Japan: The Top Combination Between Tradition, Technology And Incredible Nature

This artsy wonderland is mostly funded by Benesse, an educational publishing company with its name on Naoshima’s biggest art institution, Benesse House. Here, I’m admiring a painting of upturned black and yellow rowing boats when, through the window, I notice those exact same boats are lying on a beach in the distance – an exact mirror image of the picture on the wall. It’s at once everything you think you know about Japan – visionary, meticulous, undeniably odd; and the opposite – calm, muted, bucolic. It’s also a more cerebral form of Japanese surrealism titan a goat cafe – but just as much fun.

The heart of Japan – The next point on the triangle, 175km southwest, is Hiroshima. Visiting here might sound about as much fun as a mini-break in Chernobyl, but unlike the Ukrainian disaster site, this is no ghost town left to rot. Far from it: I step off the Shinkansen, or bullet train, into a pleasantly busy city of wide, leafy boulevards, where commuters to and fro on a quaintly trundling street car system. There’s an unexpectedly peaceful, idyllic feel; though just a few hours’ ride from Tokyo, Hiroshima seems a world away from the capital’s frenetic, urban throb.

“People in Hiroshima are the friendliest in all of Japan,” a Tokyo local once told me, and it’s true that there’s an open-heartedness here in stark contrast to the famed Japanese restraint. One afternoon, when blue sky and blazing sunshine turns to driving rain, I find myself caught out in a flimsy T-shirt, clinging miserably to my clammy skin. Suddenly, a car pulls up. The Japanese guy behind the wheel winds down his window and hands me a towel. Nonplussed, I’m still trying to formulate a proper thank you as he nods, smiles and drives off.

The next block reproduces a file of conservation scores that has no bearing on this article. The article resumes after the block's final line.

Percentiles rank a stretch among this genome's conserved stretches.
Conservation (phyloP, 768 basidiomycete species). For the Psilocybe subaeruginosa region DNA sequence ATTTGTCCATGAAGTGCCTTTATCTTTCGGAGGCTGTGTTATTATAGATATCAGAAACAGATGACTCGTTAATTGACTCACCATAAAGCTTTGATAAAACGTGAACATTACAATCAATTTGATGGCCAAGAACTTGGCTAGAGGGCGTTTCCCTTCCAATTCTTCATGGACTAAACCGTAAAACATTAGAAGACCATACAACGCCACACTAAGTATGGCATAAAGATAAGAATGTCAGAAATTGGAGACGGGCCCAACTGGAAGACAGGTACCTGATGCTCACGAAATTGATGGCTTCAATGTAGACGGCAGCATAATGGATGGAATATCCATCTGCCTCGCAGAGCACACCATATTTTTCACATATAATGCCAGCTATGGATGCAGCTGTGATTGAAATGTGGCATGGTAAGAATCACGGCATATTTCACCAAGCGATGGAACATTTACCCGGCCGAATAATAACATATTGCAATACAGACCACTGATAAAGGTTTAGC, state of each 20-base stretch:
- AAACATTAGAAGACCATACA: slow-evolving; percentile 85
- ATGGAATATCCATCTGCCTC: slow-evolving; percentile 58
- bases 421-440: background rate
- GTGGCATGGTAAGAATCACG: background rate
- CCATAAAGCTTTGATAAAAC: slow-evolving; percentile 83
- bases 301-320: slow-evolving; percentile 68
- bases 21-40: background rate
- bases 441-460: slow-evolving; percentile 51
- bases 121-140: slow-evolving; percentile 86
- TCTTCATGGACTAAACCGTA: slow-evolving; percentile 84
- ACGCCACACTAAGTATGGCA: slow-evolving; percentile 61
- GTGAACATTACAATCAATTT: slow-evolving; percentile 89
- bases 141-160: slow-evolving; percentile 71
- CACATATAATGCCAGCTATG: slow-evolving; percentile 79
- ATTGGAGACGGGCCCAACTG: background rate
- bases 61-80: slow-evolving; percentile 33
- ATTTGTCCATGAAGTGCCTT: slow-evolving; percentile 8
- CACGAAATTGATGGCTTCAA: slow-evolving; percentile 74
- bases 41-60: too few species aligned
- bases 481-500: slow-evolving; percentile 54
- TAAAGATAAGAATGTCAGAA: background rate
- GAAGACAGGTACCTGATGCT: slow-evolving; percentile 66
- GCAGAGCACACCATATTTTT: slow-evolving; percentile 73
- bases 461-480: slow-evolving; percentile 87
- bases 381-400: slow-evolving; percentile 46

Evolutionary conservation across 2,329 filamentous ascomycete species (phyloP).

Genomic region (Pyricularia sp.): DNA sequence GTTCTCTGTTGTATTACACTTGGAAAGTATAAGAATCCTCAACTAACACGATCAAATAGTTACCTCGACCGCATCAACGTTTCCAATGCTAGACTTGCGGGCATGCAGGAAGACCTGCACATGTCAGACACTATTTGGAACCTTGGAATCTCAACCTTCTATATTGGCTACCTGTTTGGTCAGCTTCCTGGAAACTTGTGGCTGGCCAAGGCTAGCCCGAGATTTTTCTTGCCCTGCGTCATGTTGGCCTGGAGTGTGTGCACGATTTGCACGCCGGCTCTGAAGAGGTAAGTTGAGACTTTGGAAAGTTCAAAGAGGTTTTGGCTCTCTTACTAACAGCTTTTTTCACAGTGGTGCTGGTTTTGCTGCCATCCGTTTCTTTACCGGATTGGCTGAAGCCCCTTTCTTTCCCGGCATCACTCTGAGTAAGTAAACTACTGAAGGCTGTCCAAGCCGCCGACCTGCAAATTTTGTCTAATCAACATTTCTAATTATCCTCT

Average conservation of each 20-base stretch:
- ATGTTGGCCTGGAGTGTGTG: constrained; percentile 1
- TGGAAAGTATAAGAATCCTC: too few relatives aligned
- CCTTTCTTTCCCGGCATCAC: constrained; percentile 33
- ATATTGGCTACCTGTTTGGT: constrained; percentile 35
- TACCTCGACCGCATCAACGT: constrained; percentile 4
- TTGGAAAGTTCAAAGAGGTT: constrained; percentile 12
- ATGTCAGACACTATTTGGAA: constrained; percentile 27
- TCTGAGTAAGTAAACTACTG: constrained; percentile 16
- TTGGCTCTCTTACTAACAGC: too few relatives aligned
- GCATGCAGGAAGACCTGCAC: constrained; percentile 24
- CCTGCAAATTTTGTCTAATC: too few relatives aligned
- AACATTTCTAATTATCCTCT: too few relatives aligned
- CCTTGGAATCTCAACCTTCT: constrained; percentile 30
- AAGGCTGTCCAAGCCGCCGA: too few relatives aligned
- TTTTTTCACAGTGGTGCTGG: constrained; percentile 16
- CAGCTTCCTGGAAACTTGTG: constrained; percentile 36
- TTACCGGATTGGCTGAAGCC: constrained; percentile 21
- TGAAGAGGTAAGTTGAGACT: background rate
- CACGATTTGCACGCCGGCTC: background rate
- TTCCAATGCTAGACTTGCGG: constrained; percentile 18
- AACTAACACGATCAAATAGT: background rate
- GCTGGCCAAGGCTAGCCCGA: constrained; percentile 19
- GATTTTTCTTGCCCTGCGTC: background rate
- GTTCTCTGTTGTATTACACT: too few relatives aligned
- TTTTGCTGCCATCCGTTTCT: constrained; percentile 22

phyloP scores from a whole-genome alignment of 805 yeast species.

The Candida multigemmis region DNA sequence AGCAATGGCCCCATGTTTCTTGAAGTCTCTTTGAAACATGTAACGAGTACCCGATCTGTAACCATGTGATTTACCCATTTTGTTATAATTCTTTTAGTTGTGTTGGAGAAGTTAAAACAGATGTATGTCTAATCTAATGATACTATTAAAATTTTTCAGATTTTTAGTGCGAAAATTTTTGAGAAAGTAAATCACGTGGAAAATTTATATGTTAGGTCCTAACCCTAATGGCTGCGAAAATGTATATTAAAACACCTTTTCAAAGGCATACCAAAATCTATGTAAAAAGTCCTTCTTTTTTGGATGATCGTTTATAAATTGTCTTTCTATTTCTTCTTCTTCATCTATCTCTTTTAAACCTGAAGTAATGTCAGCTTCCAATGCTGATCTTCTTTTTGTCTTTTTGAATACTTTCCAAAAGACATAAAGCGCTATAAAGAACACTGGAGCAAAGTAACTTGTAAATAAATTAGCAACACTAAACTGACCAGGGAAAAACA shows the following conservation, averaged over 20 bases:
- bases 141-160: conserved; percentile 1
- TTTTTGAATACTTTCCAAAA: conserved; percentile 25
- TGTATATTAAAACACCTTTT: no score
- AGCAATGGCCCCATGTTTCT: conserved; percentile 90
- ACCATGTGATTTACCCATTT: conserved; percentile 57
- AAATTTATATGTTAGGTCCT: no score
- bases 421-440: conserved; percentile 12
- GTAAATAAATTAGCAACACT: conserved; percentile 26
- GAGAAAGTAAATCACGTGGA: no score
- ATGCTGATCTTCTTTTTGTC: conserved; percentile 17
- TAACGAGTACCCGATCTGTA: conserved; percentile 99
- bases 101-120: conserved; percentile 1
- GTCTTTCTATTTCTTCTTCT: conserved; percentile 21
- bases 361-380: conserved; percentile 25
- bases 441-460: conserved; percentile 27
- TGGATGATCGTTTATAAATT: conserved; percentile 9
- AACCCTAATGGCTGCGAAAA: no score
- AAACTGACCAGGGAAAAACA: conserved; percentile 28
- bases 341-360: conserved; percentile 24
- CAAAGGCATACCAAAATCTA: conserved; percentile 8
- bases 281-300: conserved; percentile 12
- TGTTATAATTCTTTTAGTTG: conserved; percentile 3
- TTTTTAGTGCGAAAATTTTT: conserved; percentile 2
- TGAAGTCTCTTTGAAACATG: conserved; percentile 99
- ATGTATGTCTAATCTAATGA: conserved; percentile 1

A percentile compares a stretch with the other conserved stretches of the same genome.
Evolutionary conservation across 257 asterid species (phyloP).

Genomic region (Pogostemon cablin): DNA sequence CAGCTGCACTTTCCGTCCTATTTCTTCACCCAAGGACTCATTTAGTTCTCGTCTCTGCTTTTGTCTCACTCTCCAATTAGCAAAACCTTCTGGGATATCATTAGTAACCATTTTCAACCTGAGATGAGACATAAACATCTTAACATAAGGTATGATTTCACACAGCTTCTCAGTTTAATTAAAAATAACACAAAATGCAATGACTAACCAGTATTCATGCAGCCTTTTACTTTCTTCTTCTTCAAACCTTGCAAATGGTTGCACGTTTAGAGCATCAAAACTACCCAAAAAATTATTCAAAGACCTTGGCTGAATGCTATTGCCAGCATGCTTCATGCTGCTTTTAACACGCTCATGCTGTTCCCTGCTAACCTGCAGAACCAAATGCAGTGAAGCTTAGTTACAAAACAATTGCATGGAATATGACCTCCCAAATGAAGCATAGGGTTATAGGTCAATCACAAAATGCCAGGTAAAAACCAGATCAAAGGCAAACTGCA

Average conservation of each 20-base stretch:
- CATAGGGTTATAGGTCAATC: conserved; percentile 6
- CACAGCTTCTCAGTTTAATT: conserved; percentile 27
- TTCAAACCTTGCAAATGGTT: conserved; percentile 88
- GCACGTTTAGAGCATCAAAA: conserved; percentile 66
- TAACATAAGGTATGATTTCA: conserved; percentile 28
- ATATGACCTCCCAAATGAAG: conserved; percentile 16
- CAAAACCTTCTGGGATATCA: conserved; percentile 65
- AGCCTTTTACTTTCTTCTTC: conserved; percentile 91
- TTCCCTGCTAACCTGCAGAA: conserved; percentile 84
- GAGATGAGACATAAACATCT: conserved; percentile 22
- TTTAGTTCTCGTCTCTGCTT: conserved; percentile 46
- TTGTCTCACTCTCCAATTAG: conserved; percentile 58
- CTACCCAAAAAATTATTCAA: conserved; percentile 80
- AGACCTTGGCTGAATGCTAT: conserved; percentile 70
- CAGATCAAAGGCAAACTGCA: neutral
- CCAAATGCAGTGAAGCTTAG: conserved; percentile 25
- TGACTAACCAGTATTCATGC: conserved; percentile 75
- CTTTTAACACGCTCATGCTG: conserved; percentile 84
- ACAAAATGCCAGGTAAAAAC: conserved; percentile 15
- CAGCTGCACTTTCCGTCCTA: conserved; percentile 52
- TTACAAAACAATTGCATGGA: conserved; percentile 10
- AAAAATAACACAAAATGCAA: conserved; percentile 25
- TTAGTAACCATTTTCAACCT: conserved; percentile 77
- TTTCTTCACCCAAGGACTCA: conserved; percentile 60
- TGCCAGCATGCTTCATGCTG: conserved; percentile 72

Daigoji-Temple-Japan

More conventionally, Hiroshima, like other Japanese cities, is utterly obsessed with food. It’s most famous for a local take on okonomiyaki – Japanese pancakes – to which it adds noodles and mountains of cabbage, pork and egg. “In Japan, every town is famous for something,” explains a Dutch guy I meet one night, who has been living in Japan for a year. “It could be a type of turnip or style of ramen. And there’s prestige in being seen waiting in line for wherever does it best.” His words prove on point when I spot a pancake joint with a queue snaking down the street before its doors have even nudged open. Obviously, I have to join. Ninety minutes later, I’m the only non-Japanese with a pancake frying on the hot plate in front of me, which I’ll then slather in okonomiyaki sauce (ketchup, soy and, improbably, Worcestershire). When I come out, the queue has tripled in size – some of these folks will wait up to five hours.

Of course you can’t come here and ignore why we’ve all heard of Hiroshima. It’s 70 years since the city tamed to dust in the flash of the world’s first, atomic bomb attack, which unloaded the equivalent of 15,000 tons of TNT over a built-up civilian area of just five square miles. The numerous images of wrecked buildings and burned children in the Peace Memorial Museum look more like stills from a disaster movie than something that could have ever really happened; a melted lunch box and torn school uniforms mere props over brutal historical fact. I take a stroll around the surrounding Peace Memorial Park, its sculpted gardens soothing queues of people offering quiet prayers at cenotaphs and monuments, and cannot reconcile the present-day serenity to all of the past chaos and horror.


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